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Gandhiji’s Fasts

On the occasion of Gandhi’s assassination anniversary, Dr. M. Krishnamurthi speaks about the real meaning of Gandhi’s fasts.

There is a general impression doing the rounds and assiduously circulated by interested politicians and agitators, that Mahatma Gandhi undertook a number of fasts unto death to press his demand for the independence of India. There is nothing more distant from truth than this belief. Two things have to be made clear about Gandhiji’s fasts. Except for one fast in the early thirties before independence and another one undertaken at Calcutta immediately after independence, all his other fasts were for a limited period (mostly 21 days). They were more in the nature of self purification and meditation due to his failure to guide his followers in the true path of strict nonviolence. Secondly, they were for a limited period with the assurance given to the public as well as the government that it was definitely not his intention to die; and if ever a fast threatened to end his life he would give up the fast immediately. By sheer will power and moral force he survived every such fast successfully. One must also add that none of his fasts were carried out in a public place like the Ramlila Grounds with lots of crowds raising slogans. They were undertaken either in a prison where he might have been incarcerated at that point in time or in a friend’s house if he was a free man. There was never any demand attached to the fast or to make it a condition to give up the fast.

As an example of Gandhiji’s fasts, I would like to mention his very first fast undertaken in 1922. The “satyagraha” movement was at its peak all over the country. Thousands of Congress volunteers were in jail including leaders like Nehru, Patel, Rajendra Prasad and others. At that time, in a small town called Chouri Chaura in United Provinces (the present U.P), a very peaceful procession of congress volunteers passing by a Police Station was brutally beaten up by the local police. The volunteers lost their temper, chased the policemen back into the police station, locked the doors and set fire to the station. About 25 policemen were burnt alive. When Gandhiji heard of this event, he became very saddened and immediately called off the entire movement. People were stunned and could not understand why one little event of violence in a whole country should be taken so seriously. Gandhiji replied that he did not want independence obtained by such violence, and declared that people were not yet fit for independence. He then undertook a fast for five days, spent the time in prayer and meditation to atone for his failure in leading the people properly to agitate in a totally nonviolent fashion.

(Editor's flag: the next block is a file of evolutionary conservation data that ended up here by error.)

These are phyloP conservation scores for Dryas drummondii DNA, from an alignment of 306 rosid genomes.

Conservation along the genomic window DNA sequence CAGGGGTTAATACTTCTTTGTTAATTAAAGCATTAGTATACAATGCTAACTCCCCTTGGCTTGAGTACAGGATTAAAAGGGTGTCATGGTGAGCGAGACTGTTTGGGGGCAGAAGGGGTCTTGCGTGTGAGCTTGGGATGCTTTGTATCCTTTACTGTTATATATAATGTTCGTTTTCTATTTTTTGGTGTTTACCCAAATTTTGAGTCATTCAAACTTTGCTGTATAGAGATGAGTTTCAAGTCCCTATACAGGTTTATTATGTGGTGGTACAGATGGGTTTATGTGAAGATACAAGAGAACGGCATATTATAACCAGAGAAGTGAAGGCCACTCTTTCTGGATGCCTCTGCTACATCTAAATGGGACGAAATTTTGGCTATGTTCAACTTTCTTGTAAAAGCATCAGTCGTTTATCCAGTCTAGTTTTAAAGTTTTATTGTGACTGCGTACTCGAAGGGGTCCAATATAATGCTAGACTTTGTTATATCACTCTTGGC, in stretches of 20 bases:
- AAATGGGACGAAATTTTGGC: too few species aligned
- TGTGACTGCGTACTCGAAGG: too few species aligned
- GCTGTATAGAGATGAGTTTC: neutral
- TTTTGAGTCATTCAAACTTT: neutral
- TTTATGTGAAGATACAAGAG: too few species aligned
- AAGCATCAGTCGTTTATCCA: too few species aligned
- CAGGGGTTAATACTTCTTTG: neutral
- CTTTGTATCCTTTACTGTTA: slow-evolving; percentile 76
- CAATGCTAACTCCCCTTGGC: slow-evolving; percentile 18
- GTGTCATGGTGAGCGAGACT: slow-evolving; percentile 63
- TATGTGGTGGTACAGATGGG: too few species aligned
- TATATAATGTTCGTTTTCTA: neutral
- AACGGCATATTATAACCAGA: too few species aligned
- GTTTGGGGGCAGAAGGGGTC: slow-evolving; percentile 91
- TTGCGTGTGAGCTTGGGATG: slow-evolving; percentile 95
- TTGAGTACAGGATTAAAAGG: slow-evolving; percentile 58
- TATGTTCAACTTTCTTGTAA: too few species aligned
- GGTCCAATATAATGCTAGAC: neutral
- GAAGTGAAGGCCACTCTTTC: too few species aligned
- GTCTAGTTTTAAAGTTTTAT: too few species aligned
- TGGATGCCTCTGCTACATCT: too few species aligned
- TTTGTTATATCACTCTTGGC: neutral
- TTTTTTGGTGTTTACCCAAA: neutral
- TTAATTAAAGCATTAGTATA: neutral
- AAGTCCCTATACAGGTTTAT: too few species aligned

All subsequent fasts were also for similar reasons. So far as the first fast unto death undertaken by the Mahatma, it was in the early thirties. Gandhiji was totally opposed to the proposal by the British Government of reserving a few seats in the assemblies for the depressed classes (as they were called then), and the candidates and voters to be confined to these classes. Gandhiji saw in it an attempt by the government to divide the Hindu Society. They had already made such an arrangement of separate electorates for Muslims and now they wanted to create further divisions among Indians and thereby perpetuate their rule in the country. The government, however, agreed to consider any other proposal for the reservation of seats for the depressed classes which might be agreed upon by the Hindu society including the depressed classes. Gandhiji was able to convince many of the depressed class leaders with his ideas but was unable to do so with Dr. B.R. Ambedkar. That was when Gandhiji undertook his fast unto death.

Initially, Dr. Ambedkar refused to yield or have any discussion with Gandhiji on the matter. As Gandhiji’s health started deteriorating, intense pressure was exerted upon Dr. Ambedkar to negotiate with Gandhiji by members of the depressed classes themselves apart from the general public. Finally, an accord was arrived at whereby the depressed classes had seats reserved in the assemblies proportional to their population; candidates would be restricted to those classes but voting would be done by all eligible voters. Gandhiji gave up his fast after the accord was signed by all concerned parties and approved by the government.

The second fast unto death was undertaken by Gandhiji at Calcutta immediately after independence. This was intended to ensure that not even a single Muslim in Calcutta would be harmed in any way in retaliation for atrocities committed on the Hindus in East Pakistan. It was only when the Muslims assured Gandhiji that they did not feel threatened that he gave up the fast.

Therefore, to say that undertaking fasts in public places in support of all sorts of demands is the Gandhian way is totally unjustified. The Gandhian way is to persuade and convince, and not coerce the other party.